The Bible contains many examples of metaphors, hyperbole, allegory, and other figures of speech. Some of these include statements of Jesus himself:

“ If your right eye makes you stumble, tear it out and throw it from you” (Matthew 5:29).

“ If anyone comes to Me, and does not hate his own father and mother and wife and children and brothers and sisters, yes, and even his own life, he cannot be My disciple.” (Luke 14:26)

“if you have faith the size of a mustard seed, you will say to this mountain, 'Move from here to there,' and it will move…” (Matthew 17:20)

There has not been a rash of Christians plucking out their eyes and no one advocates hatred toward family members (though some can be difficult to like). Similarly, it is a misreading of the Bible to believe we must eat the literal, physical flesh of Jesus.

Figurative Language of Jesus
Even Jesus said he used figurative language. After speaking to His disciples in the upper room, He said, “ These things I have spoken to you in figurative language; an hour is coming when I will no longer speak to you in figurative language…” (John 16:25) When the Lord spoke of eating his flesh and drinking his blood to the Jews at the synagogue in Caperaum (John 6:51-56), they did not understand He was speaking metaphorically. Neither did the disciples, so He explained to them, “It is the Spirit who gives life; the flesh profits nothing; the words that I have spoken to you are spirit”. (John 6:63)

In fact, Jesus rarely spoke plainly in public:

“He was saying to them (disciples), ‘To you has been given the mystery of the kingdom of God, but those who are outside get everything in parables…'” (Mark 4:11)

In addition to parables, He used metaphors on a number of occasions:

“I am the vine, you are the branches” (John 15:5)

“I am the door ; if anyone enters through me, he will be saved” (John 10:9)

“While I am in the world, I am the Light of the world." (John 9:5)

“…whoever drinks of the water that I will give him shall never thirst” (John 4:14)

Obviously, these are physical examples of spiritual truths.

It is illogical to believe Christ is physically present every time someone partakes of the Lord's Supper. As Ron Rhodes points out that, “Revelation 1 makes it quite clear that Christ is now bodily in heaven, where He ascended from earth in Acts 1:9-11. And one day from heaven Christ will bodily come again at the second coming, where every eye will see this one (non-fragmented) body of Jesus (Revelation 1:7).”5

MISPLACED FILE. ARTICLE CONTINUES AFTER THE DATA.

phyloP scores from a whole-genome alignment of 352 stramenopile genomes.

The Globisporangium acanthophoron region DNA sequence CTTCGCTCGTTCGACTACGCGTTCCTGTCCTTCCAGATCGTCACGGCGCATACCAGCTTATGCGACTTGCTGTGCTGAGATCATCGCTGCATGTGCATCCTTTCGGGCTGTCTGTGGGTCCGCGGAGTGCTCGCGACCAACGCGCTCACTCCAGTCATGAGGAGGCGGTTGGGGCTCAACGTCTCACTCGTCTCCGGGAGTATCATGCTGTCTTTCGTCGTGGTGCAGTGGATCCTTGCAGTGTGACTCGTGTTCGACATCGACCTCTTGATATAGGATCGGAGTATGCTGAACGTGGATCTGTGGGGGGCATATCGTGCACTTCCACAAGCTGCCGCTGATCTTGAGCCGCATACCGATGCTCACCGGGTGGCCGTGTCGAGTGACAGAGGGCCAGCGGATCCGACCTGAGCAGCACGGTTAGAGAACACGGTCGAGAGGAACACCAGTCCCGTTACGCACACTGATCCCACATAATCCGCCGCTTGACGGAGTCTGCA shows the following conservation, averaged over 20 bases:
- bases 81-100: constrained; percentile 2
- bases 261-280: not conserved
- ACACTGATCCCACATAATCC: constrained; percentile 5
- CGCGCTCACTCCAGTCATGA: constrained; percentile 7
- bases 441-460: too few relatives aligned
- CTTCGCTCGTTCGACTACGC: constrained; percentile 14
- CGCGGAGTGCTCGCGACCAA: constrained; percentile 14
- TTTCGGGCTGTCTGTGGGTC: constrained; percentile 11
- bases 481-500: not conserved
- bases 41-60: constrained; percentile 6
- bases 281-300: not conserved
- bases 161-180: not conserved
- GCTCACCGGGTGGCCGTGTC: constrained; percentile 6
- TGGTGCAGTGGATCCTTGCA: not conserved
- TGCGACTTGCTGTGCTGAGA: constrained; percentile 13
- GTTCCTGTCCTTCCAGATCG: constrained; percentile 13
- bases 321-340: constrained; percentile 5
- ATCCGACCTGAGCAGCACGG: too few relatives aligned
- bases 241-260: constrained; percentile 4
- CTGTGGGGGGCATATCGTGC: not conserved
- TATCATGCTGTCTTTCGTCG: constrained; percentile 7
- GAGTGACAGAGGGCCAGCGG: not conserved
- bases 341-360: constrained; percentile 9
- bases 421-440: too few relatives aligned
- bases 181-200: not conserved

Figures of speech, such as metaphors, are very effective means of communicating a message and certainly Jesus knew that. Frequently, he spoke in a manner that caught the attention of the listeners. Attention grabbers are easily remembered, enabling listeners to recall later when committing these sayings to writing – for which we are grateful two millennia later. To understand the concept of eating Jesus' body and drinking his blood, we need to perceive the spiritual significance. Those who did not comprehend beyond physical, literal meanings, Jesus portrayed, “while seeing, they may not see and perceive, and while hearing, they may hear and not understand.” (Mark 11:12) Conversely, those who honestly desire to understand God's principles will seek Him with all their heart (Deuteronomy 4:29) and He will reveal Himself.

(Biblical references are from the NASB version.)

  1. Craig Keener, The IVP Bible Background Commentary, (Downer's Grove, IL: 1993), p. 280.

  2. Catholic Encyclopedia online, “Eucharist”, accessed 29 Nov 2009, < >

  3. John Ankerberg and John Weldon, Protestants and Catholics: Do they now agree? (Eugene, OR: Harvest House Publishers, 1995), p. 79.

  4. Norman Geisler and Thomas Howe, When Critics Ask (Wheaton, IL: Victor Books, 1992), p. 413.

  5. Ron Rhodes, Reasoning from the Scriptures with Catholics (Eugene, OR: Harvest House Publishers, 2000), p. 202.